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Social media: Let's get down to business

I’ve just returned from visiting several companies and discussing social knowledge networks, which is just another way of saying a knowledge management system with social components.

I’ve been struck by their needs and mood, especially when I consider the advice I often hear from industry pundits about how information professionals should approach implementing Web 2.0 systems.

Many recommend and stress “play.” This might be well and good advice for librarians serving public communities and university environments, where “playing” with Flickr and other social sites is necessary to understand how students and other users think.

But I've found that the information professionals I've been speaking with need is guidance on the role social media can play within their organizations. Often, their co-workers are asking for it, but their bosses want to know the business benefits and the ROI, especially with the economic environment becoming more uncertain every day. Telling them to go "play" is advice that does not resonate.

So rather than "play," I have advised customers to begin experimenting with social media in areas that will bring tangible benefits their organizations. Remember, experimentation is defined as "the process of testing a hypothesis by collecting data under a controlled environment."

So the key is to have a business objective in mind, and use Web 2.0 or social knowledge networks to see if it improves the situation. This strategic experimentation allows the information professional to have a structured and robust conversation with their boss or budget committee.

For example, here is the pain-point of one organization I met with. The client explained they had a great deal of valuable information on the N drive (network drive). They also explained employees were having a difficult time quickly finding the information they needed. The client had tried adding a search engine, but it did not improve the situation.

We drilled into the two key problems they faced. First, the N drive often contains the drafts as well as multiple versions of a document. For example, there might be one copy intended for internal use, and another for external use. The search engine often returned all of the drafts and versions because they were all relevant.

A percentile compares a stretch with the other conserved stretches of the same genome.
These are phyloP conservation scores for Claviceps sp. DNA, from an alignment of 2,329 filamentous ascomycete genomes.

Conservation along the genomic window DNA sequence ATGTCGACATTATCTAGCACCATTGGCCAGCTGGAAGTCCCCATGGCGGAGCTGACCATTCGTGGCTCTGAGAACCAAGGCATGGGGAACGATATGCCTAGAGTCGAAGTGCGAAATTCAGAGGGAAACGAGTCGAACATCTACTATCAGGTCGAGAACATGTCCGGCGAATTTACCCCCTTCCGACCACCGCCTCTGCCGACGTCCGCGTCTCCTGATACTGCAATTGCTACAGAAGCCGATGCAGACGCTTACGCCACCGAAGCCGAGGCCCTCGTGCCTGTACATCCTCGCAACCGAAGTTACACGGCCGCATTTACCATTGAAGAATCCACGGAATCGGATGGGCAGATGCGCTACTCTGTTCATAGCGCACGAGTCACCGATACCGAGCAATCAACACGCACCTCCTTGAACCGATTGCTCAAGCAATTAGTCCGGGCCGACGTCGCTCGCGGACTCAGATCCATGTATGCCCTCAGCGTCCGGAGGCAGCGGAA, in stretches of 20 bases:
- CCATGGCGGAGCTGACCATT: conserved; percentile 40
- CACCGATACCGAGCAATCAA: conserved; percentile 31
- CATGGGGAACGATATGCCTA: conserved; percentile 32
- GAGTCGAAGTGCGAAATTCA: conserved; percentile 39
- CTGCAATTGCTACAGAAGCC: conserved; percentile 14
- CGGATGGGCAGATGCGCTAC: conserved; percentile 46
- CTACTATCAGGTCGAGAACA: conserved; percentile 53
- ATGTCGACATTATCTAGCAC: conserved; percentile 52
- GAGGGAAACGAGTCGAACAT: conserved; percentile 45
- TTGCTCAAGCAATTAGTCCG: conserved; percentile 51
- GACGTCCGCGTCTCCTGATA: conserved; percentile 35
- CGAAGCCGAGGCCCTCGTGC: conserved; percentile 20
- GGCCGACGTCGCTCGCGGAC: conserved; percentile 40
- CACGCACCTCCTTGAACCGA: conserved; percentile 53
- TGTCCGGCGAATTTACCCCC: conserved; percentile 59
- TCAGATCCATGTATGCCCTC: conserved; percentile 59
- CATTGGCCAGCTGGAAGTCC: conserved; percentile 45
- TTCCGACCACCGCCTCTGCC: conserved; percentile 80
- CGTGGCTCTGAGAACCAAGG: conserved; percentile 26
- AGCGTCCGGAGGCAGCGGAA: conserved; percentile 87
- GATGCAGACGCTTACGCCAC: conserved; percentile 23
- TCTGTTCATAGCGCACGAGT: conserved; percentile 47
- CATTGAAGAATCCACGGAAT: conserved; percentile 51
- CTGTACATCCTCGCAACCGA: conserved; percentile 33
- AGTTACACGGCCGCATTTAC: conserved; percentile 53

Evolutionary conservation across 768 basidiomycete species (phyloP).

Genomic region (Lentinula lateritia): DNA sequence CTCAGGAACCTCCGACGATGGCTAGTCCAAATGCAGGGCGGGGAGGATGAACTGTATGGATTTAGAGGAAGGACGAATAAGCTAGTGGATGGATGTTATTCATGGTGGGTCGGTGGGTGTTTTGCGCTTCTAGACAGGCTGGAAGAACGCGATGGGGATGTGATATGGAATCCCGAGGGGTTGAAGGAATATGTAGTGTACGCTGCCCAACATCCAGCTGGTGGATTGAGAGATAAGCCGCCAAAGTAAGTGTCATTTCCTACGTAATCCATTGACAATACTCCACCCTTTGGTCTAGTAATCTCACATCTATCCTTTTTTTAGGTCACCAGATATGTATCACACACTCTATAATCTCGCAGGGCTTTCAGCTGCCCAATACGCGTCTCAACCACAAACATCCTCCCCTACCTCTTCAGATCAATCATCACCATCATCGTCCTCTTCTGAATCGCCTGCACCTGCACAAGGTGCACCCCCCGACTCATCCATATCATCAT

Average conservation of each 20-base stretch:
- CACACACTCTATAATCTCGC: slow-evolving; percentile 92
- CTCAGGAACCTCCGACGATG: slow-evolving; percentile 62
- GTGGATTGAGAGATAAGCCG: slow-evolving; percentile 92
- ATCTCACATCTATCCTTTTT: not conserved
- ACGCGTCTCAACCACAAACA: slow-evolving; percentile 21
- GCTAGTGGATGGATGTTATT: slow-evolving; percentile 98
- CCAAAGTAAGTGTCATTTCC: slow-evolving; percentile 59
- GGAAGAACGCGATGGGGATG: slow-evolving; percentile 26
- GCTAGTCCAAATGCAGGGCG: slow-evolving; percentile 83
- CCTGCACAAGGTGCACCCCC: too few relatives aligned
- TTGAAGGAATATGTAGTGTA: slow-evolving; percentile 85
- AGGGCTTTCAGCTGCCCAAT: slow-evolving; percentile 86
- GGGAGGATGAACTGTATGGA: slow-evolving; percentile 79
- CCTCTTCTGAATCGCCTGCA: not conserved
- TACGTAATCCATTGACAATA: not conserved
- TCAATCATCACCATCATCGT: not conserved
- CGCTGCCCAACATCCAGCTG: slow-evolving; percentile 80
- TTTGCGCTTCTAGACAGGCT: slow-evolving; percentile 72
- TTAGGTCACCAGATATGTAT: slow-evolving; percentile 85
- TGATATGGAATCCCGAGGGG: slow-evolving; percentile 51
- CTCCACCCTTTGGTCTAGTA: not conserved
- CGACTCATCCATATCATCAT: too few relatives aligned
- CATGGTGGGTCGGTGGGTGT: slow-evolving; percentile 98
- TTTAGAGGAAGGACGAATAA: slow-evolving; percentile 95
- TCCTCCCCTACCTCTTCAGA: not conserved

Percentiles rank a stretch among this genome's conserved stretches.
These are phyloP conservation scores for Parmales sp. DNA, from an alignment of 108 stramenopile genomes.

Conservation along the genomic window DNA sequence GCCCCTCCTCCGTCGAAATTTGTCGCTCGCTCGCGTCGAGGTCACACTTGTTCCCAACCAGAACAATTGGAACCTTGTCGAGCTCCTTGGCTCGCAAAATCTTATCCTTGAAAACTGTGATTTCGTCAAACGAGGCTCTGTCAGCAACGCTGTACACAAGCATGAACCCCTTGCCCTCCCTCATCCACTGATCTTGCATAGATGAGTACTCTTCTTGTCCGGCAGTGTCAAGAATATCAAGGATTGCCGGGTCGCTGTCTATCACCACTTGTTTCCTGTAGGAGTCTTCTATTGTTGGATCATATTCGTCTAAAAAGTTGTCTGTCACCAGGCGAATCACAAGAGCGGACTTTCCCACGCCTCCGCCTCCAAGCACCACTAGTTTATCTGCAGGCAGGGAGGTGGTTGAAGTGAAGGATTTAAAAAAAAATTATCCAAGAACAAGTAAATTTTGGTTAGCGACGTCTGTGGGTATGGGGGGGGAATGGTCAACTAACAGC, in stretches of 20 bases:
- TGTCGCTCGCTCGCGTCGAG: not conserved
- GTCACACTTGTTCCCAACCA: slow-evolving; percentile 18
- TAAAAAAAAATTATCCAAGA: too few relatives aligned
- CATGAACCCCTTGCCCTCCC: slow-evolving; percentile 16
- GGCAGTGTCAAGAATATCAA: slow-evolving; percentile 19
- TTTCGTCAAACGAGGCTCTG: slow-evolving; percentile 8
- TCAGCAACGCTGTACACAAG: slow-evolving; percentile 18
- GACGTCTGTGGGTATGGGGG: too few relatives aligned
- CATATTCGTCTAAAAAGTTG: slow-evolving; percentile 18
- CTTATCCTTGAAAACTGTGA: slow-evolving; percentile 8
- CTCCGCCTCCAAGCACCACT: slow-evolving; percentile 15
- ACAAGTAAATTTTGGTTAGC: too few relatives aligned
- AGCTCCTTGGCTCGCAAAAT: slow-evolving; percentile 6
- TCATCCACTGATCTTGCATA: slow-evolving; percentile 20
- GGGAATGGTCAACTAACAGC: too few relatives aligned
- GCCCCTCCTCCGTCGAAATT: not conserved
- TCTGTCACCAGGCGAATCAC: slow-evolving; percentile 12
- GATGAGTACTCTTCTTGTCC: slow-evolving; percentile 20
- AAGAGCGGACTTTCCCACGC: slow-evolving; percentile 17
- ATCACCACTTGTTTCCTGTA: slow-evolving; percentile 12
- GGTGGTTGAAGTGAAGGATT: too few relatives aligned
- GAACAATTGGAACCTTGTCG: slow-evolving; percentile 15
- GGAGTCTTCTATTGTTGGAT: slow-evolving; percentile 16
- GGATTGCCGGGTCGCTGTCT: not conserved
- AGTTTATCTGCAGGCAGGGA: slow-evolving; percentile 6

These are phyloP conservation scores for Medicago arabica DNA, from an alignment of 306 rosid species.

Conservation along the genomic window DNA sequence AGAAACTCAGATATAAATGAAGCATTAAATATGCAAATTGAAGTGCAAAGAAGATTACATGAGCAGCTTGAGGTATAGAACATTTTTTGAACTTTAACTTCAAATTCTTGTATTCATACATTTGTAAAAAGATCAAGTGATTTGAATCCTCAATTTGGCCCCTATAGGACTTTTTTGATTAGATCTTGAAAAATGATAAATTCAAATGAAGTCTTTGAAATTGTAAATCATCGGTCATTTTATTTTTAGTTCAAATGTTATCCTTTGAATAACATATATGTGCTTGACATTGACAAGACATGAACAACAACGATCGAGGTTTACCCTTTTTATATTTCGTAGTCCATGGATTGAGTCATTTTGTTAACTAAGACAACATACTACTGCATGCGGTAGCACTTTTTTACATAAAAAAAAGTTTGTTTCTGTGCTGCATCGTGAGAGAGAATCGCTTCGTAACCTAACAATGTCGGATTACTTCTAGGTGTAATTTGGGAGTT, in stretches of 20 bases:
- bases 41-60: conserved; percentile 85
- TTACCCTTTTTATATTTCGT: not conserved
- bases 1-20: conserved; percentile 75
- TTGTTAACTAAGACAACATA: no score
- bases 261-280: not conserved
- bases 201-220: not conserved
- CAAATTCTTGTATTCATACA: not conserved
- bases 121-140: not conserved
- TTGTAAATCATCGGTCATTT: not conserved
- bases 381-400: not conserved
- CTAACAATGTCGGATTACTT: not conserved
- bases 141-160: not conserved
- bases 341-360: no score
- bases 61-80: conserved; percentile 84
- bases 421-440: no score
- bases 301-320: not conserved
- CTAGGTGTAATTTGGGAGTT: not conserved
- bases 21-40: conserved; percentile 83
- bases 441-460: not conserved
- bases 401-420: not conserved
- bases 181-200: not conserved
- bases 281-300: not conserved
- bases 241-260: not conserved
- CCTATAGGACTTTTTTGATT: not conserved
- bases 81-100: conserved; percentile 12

Employees then spent a great deal of time figuring out which draft or version was useful for their specific task. This led to a discussion about the difference between relevance and quality, and much gnashing of teeth as the (broken) promises made by IT concerning the search technology were rehashed. The client wanted to know how to make finding the right document easier and faster.

The client's other problem is the N drive contains many old and erroneous documents. They wanted to know how to eliminate them. With the drive containing over 20,000 documents, assigning a full-time resource had been considered.

But when probed about the level of domain experience needed to determine document quality -- especially considering the depth and breadth of the content -- they soon realized that this was not feasible.

In this case, I recommend they try implementing a social knowledge network focused on the N drive document repository. By loading the documents into Presto and allowing them to be socialized, they could use Web 2.0 techniques to solve their problems.

For example, document ratings can provide clear guidance about content quality. Comments can provide much-needed context regarding usage. This can delineate documents for internal and external use, for instance. Social tagging is another way for staff to quickly judge the quality and usefulness of documents.

The content administrator or information professional would be a key consumer of this social information. By watching the comments, ratings, and tags, administrators receive direct user feedback concerning content quality. This enables them to implement feeding and weeding strategies to add high-quality content while eliminating low-quality content.

Deleting low-quality content raises the overall quality of the document repository and reduces time spent by staff evaluating such documents.

After I suggested they experiment with social media to reduce search time and increase information quality, this organization felt they could sell the concept upstairs. I can't wait to hear the results.

Even though we all need to have fun, for information professionals in profit and non-profit organizations, I recommend an experimentation path with clear objectives, rather than just playing.


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